CHIANG MAI: The highly relevant theme of ‘Transformational Leadership of Women in a Post-COVID-19 World’ was discussed at a virtual seminar organised by the Christian Conference of Asia (CCA).
“The need to empower women’s leadership has never been more evident and important as now. It is critical to promote women’s transformational leadership that builds capacity and resilience and brings people together. Women must be recognised as co-partners and co-workers with God to bring peace, freedom, and justice in church and society,” observed the panellists.
The virtual event, facilitated by the CCA in conjunction with International Women’s Day–2021 on 8 March, was led by panellists representing UN Women, Asian churches, and women’s organisations who echoed the message, “Instead of seeking to ‘get back to normal’, we need to ‘build back better’, by recognising women’s leadership and promoting the empowerment of women in all sectors of society”.
The panellists also affirmed the need for women to ensure transformational leadership which should be valued at every level of society.
“We must create an enabling environment for the next generation of women leaders, promote and expand on women’s networks that are already in place, and work through multi-sector approaches,” affirmed the panel, constituted by renowned women faith leaders and women’s rights advocates.
While extending greetings to the participants on the occasion, Dr Mathews George Chunakara, the General Secretary of the CCA, said, “We reiterate the CCA’s commitments and policies to encourage member churches and councils to put in place practices and systems that enable women to demonstrate their leadership.”
Nancy Lin of the Presbyterian Church in Taiwan who moderated the session said that transformational leadership was characterised by four commonly-agreed upon factors, namely “idealised influence, inspirational motivation, intellectual stimulation, and individual consideration”.
Ms Lin, a former President of the Asian Church Women’s Conference (ACWC) said that women demonstrated all four of the aforementioned factors in their work, which was marked by collaboration, teamwork, communication, and cooperation.
Fanny Arendt, an analyst for Governance, Peace, and Security from UN Women, spoke about how the leadership of women was evident and transformational in the response to the COVID-19 pandemic in Asia. She said that despite the disproportionate impacts of the COVID-19 pandemic on women and their wellbeing, women were often first responders to the crisis, leading and helping their communities from behind the scenes.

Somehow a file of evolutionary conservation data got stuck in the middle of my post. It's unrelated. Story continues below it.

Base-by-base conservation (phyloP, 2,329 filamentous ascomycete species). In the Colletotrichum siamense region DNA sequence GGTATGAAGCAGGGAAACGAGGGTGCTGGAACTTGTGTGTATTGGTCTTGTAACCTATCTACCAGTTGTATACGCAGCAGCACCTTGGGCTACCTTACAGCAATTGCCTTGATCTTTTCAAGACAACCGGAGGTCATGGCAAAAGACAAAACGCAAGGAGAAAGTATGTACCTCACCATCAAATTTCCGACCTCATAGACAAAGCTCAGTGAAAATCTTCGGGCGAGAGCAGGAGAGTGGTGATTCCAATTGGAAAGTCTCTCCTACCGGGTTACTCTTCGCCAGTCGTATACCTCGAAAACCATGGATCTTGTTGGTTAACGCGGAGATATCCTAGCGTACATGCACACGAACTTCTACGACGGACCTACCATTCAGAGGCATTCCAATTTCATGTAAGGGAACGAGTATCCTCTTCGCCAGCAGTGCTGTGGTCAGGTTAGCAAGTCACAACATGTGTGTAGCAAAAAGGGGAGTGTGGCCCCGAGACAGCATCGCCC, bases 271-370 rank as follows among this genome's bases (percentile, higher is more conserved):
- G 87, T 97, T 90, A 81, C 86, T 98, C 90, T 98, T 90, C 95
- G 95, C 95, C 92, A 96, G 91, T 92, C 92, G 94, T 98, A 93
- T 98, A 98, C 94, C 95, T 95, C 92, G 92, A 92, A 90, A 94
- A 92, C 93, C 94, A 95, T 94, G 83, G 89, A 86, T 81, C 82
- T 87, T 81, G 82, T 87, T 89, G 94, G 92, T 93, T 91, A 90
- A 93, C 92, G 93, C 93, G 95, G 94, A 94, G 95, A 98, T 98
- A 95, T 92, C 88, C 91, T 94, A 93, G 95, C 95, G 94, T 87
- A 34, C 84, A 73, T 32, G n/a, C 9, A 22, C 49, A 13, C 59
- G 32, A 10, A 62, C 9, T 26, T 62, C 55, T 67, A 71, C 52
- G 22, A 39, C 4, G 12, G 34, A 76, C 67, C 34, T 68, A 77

“Across Asia, women quickly adapted to the context of the pandemic by mobilising support to people in need, forming online and offline networks to protect marginalised groups, and communicating evidence-based messages about the pandemic to those with limited access to information,” stated Ms Arendt.
The UN Women official further opined that society as a whole benefitted when women were meaningfully included in all types of decision-making. Although insufficiently documented and recognised, the COVID-19 pandemic had demonstrated that when women lead, strategies to strengthen community ties and build peaceful societies were often transparent and inclusive across economic, religious, political, and gender identities.
Ms Arendt affirmed, “As women are close to their community members, they feel the vibrations of what is going on and what needs to be done. This crisis keeps showing that women are thinking ahead, finding innovative and collaborative solutions to protect their communities from threats posed by the pandemic. Seeing the pandemic as not only a health risk but also a threat to peace and social cohesion, women have applied holistic approaches to take their communities through this crisis by establishing innovative partnerships with diverse people from all sectors of society and with different religious and ethnic affiliations.”
Bishop Genieve Blackwell, who heads the Anglican Diocese of Melbourne, spoke about the impacts of the ‘shadow pandemic’ of domestic violence in Australia. “The pandemic has aggravated already existing inequalities between men and women in society. The unequal treatment of women as compared to men in our society has been identified as the key driver for violence against women. In other words, violence is driven by a culture which condones it,” Bishop Blackwell explained.